Never a company enthusiastic about gaming, the success of the iTunes App Store has thrust Apple into the forefront of mobile gaming. Oddly enough, for some young users, Apple is essentially and solely a gaming type of company. While Apple is obviously much more than that, the popularity of gaming on the iPhone, iPod, and iPad has taken a very real bite out of the marketshare of traditional gaming companies like Sony and Nintendo.
This past August, for example, Nintendo posted its first quarterly loss in two years as a result of lackluster Nintendo DS sales, a dynamic which many attribute to the iPod Touch. And as Nintendo and Sony struggle to maintain their marketshare and revenue streams, Apple’s share of US gaming revenue continues to grow by leaps and bounds.
As a result, it’s inevitable for people to wonder just how far into gaming Apple will go. Will it decide to make a real run at the big dogs – most likely by integrating an app store into the Apple TV?
Sure, it sounds somewhat far off at this stage of the game, but EA VP Patrick Soderlund thinks Apple certainly has a fighting chance at actually giving devices like the Wii and PS 3 a run for their money.
Speaking to CVG, Soderlund explains, “If it was anyone but Apple, I’d say that’s going to be very hard. I still think it’s going to be extremely hard for them but they’ve surprised many people before. Look at what they did with the iPhone, right? They are a truly brilliant company so I would give them a relatively good chance to succeed if they tried.”
Of course, it takes a helluva lot more than the blessing of an EA VP to really think Apple has the wherewithal to really take over the living room. Still, Apple seems to be taking short but measured steps to completely integrate its line of iOS devices with living room hardware. To wit, witness the immense popularity of AirPlay which was one of the more anticipated features in the recently released iOS 4.2 update.
Building on that, the video below showcases an iPhone game being streamed to an iPad and displayed on an HDTV via a VGA adapter, enabling users to use their iPhone as a game controller. Now that’s cool as hell, and we can’t even lie – the prospect of playing X2 Football on an HDTV is tantalizing. Sure, it may not compare with FIFA 2010 on a console, but the unbridled success of the iPod Touch and its brethren drives home the point that for most consumers, casual gaming is what interests them most. And for a company like Apple, who has arguably resisted gaming at every turn, that’s an ideal scenario.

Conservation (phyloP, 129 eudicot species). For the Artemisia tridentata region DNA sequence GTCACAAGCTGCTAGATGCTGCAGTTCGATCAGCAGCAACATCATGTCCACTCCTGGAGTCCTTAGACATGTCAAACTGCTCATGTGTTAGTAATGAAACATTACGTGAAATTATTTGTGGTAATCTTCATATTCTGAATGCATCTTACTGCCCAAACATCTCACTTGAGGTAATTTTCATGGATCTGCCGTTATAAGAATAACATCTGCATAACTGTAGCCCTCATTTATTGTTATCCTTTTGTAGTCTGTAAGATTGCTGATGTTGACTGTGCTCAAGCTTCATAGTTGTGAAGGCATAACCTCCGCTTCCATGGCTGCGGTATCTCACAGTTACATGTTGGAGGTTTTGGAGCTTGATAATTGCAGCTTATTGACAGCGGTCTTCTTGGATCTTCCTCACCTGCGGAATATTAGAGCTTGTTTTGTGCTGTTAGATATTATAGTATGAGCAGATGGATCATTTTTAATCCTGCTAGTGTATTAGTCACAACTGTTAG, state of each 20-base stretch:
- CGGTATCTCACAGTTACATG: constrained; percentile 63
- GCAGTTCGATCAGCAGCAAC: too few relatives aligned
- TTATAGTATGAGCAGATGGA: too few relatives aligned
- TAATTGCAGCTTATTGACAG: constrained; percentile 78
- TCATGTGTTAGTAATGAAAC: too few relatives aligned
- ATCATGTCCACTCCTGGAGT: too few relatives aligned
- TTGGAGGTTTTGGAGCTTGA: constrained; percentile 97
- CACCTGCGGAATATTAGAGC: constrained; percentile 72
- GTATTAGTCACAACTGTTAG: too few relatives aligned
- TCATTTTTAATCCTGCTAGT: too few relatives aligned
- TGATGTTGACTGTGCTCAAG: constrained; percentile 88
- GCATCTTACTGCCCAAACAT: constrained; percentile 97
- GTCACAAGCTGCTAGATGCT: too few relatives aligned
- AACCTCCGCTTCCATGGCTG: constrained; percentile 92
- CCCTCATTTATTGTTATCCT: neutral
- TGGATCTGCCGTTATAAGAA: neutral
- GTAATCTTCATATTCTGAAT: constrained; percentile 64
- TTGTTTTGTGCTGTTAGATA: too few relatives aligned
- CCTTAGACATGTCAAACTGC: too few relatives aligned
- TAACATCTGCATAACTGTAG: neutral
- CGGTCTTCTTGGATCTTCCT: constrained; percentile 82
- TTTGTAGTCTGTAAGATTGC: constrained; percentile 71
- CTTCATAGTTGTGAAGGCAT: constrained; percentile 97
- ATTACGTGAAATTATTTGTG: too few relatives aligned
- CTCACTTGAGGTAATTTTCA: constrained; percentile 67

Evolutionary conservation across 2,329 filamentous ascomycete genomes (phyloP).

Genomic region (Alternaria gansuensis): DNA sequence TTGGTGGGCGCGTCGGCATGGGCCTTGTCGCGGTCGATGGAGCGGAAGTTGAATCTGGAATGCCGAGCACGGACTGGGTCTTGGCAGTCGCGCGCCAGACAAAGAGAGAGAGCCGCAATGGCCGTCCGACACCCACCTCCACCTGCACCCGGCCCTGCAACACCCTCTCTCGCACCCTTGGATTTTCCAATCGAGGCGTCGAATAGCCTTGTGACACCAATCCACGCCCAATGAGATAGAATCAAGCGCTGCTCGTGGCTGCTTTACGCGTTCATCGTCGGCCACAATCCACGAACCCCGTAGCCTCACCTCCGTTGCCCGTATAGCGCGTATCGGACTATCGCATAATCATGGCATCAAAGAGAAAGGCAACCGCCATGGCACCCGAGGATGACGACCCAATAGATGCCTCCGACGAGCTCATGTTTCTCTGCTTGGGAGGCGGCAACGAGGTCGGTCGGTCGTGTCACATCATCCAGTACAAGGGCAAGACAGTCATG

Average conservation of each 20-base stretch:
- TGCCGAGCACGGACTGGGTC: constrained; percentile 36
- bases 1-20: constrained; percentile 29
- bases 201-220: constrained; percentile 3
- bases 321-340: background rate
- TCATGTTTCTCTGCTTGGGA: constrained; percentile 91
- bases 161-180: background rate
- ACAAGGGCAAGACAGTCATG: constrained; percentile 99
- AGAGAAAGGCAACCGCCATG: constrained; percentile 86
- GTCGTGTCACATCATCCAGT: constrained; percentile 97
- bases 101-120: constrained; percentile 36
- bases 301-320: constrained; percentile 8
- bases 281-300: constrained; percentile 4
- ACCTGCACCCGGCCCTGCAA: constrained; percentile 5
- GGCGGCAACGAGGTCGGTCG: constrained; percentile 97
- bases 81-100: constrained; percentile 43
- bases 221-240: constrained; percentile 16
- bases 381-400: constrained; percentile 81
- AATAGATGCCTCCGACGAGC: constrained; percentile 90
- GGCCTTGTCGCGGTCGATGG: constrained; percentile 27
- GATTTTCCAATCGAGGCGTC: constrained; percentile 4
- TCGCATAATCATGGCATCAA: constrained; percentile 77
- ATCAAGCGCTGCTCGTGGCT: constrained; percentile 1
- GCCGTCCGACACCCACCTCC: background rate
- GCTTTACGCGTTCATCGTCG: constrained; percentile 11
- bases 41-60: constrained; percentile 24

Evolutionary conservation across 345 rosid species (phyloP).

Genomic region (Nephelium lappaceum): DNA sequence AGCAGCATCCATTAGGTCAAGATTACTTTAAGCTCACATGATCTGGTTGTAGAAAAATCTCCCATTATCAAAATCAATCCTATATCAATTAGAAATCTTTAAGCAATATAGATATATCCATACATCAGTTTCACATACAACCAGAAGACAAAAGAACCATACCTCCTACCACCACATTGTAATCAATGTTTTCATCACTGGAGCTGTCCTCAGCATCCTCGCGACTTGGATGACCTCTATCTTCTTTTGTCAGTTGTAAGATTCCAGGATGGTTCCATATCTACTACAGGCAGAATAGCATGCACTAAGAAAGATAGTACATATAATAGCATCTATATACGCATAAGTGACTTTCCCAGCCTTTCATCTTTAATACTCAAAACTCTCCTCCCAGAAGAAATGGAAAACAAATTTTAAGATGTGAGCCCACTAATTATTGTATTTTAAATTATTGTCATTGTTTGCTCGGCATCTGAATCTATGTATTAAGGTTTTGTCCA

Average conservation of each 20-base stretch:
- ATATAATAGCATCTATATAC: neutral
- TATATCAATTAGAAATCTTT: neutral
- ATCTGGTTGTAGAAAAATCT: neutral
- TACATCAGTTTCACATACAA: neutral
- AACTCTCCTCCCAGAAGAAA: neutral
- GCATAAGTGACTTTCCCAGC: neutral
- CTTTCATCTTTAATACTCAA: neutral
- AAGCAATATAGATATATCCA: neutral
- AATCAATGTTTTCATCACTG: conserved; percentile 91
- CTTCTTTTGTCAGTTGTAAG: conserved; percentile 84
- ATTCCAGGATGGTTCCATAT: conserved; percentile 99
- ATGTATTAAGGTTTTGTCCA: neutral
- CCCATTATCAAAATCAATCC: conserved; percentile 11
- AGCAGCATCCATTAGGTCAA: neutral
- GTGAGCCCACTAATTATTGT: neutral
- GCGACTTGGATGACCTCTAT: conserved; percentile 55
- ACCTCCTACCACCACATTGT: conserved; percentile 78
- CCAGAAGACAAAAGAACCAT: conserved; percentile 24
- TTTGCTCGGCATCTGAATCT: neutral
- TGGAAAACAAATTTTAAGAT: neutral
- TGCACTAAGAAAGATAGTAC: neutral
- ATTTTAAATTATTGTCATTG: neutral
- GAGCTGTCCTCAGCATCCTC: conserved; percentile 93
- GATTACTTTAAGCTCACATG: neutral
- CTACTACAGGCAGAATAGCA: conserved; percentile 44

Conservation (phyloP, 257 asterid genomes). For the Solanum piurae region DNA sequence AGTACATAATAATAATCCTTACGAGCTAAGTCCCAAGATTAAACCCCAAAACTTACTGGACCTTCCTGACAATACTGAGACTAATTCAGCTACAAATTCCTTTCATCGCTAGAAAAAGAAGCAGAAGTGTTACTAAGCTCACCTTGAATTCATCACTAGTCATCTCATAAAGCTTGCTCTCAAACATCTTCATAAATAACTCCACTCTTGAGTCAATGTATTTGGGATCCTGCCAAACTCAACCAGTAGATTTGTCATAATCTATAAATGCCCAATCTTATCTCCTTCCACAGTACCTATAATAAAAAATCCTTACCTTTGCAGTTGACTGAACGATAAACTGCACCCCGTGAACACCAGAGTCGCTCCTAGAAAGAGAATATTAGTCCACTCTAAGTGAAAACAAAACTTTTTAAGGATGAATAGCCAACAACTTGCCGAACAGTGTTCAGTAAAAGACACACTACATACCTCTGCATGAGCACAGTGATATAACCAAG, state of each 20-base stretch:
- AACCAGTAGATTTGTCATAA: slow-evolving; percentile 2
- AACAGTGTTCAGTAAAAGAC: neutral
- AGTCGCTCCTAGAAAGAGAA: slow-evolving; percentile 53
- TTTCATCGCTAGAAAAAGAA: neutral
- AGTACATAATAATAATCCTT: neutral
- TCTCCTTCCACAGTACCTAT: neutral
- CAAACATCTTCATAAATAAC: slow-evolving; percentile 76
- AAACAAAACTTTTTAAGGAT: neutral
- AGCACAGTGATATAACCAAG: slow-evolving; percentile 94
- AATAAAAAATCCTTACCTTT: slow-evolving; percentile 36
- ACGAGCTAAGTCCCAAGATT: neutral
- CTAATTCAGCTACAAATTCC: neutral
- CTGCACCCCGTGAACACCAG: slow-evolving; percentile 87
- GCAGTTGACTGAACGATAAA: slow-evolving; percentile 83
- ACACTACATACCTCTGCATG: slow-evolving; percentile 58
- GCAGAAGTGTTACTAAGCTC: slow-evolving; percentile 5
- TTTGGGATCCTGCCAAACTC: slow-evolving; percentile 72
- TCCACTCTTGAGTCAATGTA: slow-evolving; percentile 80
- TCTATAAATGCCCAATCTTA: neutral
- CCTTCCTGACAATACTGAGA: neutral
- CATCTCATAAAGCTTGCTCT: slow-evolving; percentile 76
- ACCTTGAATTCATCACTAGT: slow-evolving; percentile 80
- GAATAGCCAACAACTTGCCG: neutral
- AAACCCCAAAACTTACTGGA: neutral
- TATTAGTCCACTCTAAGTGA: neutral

But lest you think we’re all up on the “Apple is a gaming behemoth!” bandwagon, we opined back in 2009 why the Apple TV doesn’t lend itself well to gaming. Sure, a lot has changed since then, but a counterpoint in the interest of fairness and sanity is never a bad idea.
Unlike many of the other markets Apple competes in (the MP3 player market, the smartphone market), companies in the video game world actually innovate and churn out pretty solid products that customers are happy with. Apple’s bread and butter, though, is entering a stagnant market and spicing it up a bit, but when it comes to video games, spice is already the name of the game.
To get a better idea of Apple’s chance for success should it decide to turn the Apple TV into a gaming platform, it makes sense to explore the two different approaches to gaming Apple would have to choose from. Specifically, Apple could turn the Apple TV into a serious gaming platform, similar to the Xbox 360 and PS3, or it could angle it as a fun and laid back platform, much like the Nintendo Wii. Unfortunately for Apple, both choices pose a number of challenges.
Curious? Read more in the full entry.